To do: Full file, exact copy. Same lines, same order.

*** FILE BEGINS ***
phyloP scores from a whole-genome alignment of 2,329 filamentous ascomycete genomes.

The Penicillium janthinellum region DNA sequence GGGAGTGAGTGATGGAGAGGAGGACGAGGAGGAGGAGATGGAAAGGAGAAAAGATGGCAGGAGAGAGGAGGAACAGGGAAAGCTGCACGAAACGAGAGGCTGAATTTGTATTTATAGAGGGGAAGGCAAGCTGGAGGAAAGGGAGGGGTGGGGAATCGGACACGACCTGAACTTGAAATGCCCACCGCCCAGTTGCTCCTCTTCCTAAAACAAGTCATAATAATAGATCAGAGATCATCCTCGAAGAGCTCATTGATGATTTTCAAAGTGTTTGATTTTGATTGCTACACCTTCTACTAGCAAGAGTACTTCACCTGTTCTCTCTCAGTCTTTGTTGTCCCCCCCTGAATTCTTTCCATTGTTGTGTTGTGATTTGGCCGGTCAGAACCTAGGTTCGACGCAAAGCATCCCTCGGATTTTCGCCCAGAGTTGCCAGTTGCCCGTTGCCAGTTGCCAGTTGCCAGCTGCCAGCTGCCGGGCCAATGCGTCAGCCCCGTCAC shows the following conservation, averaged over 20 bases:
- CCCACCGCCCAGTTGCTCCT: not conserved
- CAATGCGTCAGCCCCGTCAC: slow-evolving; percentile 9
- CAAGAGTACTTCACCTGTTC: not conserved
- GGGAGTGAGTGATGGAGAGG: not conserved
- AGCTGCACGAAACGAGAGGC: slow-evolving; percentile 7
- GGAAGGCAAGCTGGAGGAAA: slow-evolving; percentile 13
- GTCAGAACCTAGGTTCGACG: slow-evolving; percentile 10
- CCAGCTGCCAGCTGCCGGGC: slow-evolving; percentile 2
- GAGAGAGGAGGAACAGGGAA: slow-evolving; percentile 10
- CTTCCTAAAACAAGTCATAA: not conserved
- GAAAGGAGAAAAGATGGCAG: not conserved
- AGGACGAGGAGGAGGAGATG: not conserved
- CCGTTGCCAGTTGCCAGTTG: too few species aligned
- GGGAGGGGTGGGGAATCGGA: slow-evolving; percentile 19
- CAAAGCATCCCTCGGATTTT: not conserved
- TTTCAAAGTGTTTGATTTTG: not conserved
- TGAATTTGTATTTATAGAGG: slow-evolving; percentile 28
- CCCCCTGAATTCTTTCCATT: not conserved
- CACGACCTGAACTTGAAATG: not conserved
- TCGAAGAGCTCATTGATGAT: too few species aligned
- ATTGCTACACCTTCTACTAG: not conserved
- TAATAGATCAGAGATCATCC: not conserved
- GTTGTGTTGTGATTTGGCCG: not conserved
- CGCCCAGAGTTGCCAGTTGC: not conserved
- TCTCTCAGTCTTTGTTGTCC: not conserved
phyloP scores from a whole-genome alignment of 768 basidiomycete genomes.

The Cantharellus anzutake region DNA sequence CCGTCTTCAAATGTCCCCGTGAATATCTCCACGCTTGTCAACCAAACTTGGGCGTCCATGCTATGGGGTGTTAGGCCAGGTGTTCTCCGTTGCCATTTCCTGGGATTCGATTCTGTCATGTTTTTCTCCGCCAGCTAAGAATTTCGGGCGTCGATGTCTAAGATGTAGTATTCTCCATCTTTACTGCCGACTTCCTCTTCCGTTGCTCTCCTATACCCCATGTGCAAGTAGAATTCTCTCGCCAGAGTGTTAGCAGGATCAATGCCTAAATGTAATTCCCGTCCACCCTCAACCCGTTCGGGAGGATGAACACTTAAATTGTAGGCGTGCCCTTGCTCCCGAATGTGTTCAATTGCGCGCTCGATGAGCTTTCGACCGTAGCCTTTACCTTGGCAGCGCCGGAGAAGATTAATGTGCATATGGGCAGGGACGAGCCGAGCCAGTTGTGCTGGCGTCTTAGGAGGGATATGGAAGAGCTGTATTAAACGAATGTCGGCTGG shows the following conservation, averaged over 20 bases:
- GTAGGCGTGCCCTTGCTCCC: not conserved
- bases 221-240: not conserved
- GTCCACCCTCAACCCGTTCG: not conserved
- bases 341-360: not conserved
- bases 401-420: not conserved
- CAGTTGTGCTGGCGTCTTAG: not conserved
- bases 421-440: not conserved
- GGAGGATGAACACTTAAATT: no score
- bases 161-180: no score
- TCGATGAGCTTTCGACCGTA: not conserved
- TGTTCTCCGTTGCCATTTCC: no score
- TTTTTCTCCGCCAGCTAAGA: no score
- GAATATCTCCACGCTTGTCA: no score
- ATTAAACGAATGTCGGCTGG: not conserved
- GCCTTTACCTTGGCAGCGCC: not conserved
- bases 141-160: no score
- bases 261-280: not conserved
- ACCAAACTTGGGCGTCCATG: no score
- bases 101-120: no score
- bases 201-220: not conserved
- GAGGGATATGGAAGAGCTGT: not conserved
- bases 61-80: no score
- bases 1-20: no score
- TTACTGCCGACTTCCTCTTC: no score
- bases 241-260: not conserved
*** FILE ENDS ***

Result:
phyloP scores from a whole-genome alignment of 2,329 filamentous ascomycete genomes.

The Penicillium janthinellum region DNA sequence GGGAGTGAGTGATGGAGAGGAGGACGAGGAGGAGGAGATGGAAAGGAGAAAAGATGGCAGGAGAGAGGAGGAACAGGGAAAGCTGCACGAAACGAGAGGCTGAATTTGTATTTATAGAGGGGAAGGCAAGCTGGAGGAAAGGGAGGGGTGGGGAATCGGACACGACCTGAACTTGAAATGCCCACCGCCCAGTTGCTCCTCTTCCTAAAACAAGTCATAATAATAGATCAGAGATCATCCTCGAAGAGCTCATTGATGATTTTCAAAGTGTTTGATTTTGATTGCTACACCTTCTACTAGCAAGAGTACTTCACCTGTTCTCTCTCAGTCTTTGTTGTCCCCCCCTGAATTCTTTCCATTGTTGTGTTGTGATTTGGCCGGTCAGAACCTAGGTTCGACGCAAAGCATCCCTCGGATTTTCGCCCAGAGTTGCCAGTTGCCCGTTGCCAGTTGCCAGTTGCCAGCTGCCAGCTGCCGGGCCAATGCGTCAGCCCCGTCAC shows the following conservation, averaged over 20 bases:
- CCCACCGCCCAGTTGCTCCT: not conserved
- CAATGCGTCAGCCCCGTCAC: slow-evolving; percentile 9
- CAAGAGTACTTCACCTGTTC: not conserved
- GGGAGTGAGTGATGGAGAGG: not conserved
- AGCTGCACGAAACGAGAGGC: slow-evolving; percentile 7
- GGAAGGCAAGCTGGAGGAAA: slow-evolving; percentile 13
- GTCAGAACCTAGGTTCGACG: slow-evolving; percentile 10
- CCAGCTGCCAGCTGCCGGGC: slow-evolving; percentile 2
- GAGAGAGGAGGAACAGGGAA: slow-evolving; percentile 10
- CTTCCTAAAACAAGTCATAA: not conserved
- GAAAGGAGAAAAGATGGCAG: not conserved
- AGGACGAGGAGGAGGAGATG: not conserved
- CCGTTGCCAGTTGCCAGTTG: too few species aligned
- GGGAGGGGTGGGGAATCGGA: slow-evolving; percentile 19
- CAAAGCATCCCTCGGATTTT: not conserved
- TTTCAAAGTGTTTGATTTTG: not conserved
- TGAATTTGTATTTATAGAGG: slow-evolving; percentile 28
- CCCCCTGAATTCTTTCCATT: not conserved
- CACGACCTGAACTTGAAATG: not conserved
- TCGAAGAGCTCATTGATGAT: too few species aligned
- ATTGCTACACCTTCTACTAG: not conserved
- TAATAGATCAGAGATCATCC: not conserved
- GTTGTGTTGTGATTTGGCCG: not conserved
- CGCCCAGAGTTGCCAGTTGC: not conserved
- TCTCTCAGTCTTTGTTGTCC: not conserved
phyloP scores from a whole-genome alignment of 768 basidiomycete genomes.

The Cantharellus anzutake region DNA sequence CCGTCTTCAAATGTCCCCGTGAATATCTCCACGCTTGTCAACCAAACTTGGGCGTCCATGCTATGGGGTGTTAGGCCAGGTGTTCTCCGTTGCCATTTCCTGGGATTCGATTCTGTCATGTTTTTCTCCGCCAGCTAAGAATTTCGGGCGTCGATGTCTAAGATGTAGTATTCTCCATCTTTACTGCCGACTTCCTCTTCCGTTGCTCTCCTATACCCCATGTGCAAGTAGAATTCTCTCGCCAGAGTGTTAGCAGGATCAATGCCTAAATGTAATTCCCGTCCACCCTCAACCCGTTCGGGAGGATGAACACTTAAATTGTAGGCGTGCCCTTGCTCCCGAATGTGTTCAATTGCGCGCTCGATGAGCTTTCGACCGTAGCCTTTACCTTGGCAGCGCCGGAGAAGATTAATGTGCATATGGGCAGGGACGAGCCGAGCCAGTTGTGCTGGCGTCTTAGGAGGGATATGGAAGAGCTGTATTAAACGAATGTCGGCTGG shows the following conservation, averaged over 20 bases:
- GTAGGCGTGCCCTTGCTCCC: not conserved
- bases 221-240: not conserved
- GTCCACCCTCAACCCGTTCG: not conserved
- bases 341-360: not conserved
- bases 401-420: not conserved
- CAGTTGTGCTGGCGTCTTAG: not conserved
- bases 421-440: not conserved
- GGAGGATGAACACTTAAATT: no score
- bases 161-180: no score
- TCGATGAGCTTTCGACCGTA: not conserved
- TGTTCTCCGTTGCCATTTCC: no score
- TTTTTCTCCGCCAGCTAAGA: no score
- GAATATCTCCACGCTTGTCA: no score
- ATTAAACGAATGTCGGCTGG: not conserved
- GCCTTTACCTTGGCAGCGCC: not conserved
- bases 141-160: no score
- bases 261-280: not conserved
- ACCAAACTTGGGCGTCCATG: no score
- bases 101-120: no score
- bases 201-220: not conserved
- GAGGGATATGGAAGAGCTGT: not conserved
- bases 61-80: no score
- bases 1-20: no score
- TTACTGCCGACTTCCTCTTC: no score
- bases 241-260: not conserved